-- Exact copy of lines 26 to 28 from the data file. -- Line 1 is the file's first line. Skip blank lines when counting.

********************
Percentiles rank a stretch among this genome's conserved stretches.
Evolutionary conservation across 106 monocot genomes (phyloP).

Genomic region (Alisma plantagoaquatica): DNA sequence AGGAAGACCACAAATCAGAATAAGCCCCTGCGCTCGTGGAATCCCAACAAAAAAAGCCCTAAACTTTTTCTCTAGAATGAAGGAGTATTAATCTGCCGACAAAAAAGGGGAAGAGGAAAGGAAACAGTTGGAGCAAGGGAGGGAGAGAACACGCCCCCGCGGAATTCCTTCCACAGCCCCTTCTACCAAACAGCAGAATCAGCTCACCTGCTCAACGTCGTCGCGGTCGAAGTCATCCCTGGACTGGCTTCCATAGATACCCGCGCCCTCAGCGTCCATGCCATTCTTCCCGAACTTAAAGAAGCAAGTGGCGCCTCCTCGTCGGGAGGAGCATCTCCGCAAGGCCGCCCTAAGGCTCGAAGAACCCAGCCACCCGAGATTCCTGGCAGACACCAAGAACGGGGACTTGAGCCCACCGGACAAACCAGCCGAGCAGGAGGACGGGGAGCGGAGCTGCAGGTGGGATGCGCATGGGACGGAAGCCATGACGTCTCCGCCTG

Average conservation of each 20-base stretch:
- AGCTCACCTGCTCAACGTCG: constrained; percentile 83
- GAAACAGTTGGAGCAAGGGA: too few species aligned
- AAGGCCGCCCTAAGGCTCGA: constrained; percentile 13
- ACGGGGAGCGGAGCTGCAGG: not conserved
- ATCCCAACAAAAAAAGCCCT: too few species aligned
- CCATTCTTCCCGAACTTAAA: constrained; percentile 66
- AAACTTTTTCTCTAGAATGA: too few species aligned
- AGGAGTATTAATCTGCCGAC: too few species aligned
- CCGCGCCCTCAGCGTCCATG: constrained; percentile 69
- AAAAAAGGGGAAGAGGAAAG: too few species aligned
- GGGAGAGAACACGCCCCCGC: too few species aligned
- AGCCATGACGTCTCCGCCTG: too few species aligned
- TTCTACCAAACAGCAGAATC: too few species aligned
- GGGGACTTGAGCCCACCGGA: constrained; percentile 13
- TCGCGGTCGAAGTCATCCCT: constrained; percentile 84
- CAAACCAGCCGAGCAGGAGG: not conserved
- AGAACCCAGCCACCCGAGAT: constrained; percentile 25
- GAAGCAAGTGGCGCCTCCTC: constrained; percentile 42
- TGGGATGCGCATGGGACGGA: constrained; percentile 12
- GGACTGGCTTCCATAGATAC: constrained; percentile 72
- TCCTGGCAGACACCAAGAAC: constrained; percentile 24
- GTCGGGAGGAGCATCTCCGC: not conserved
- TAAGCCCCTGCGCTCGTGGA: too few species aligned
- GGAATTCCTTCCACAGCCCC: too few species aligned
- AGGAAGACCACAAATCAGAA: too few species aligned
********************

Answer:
- GTCGGGAGGAGCATCTCCGC: not conserved
- TAAGCCCCTGCGCTCGTGGA: too few species aligned
- GGAATTCCTTCCACAGCCCC: too few species aligned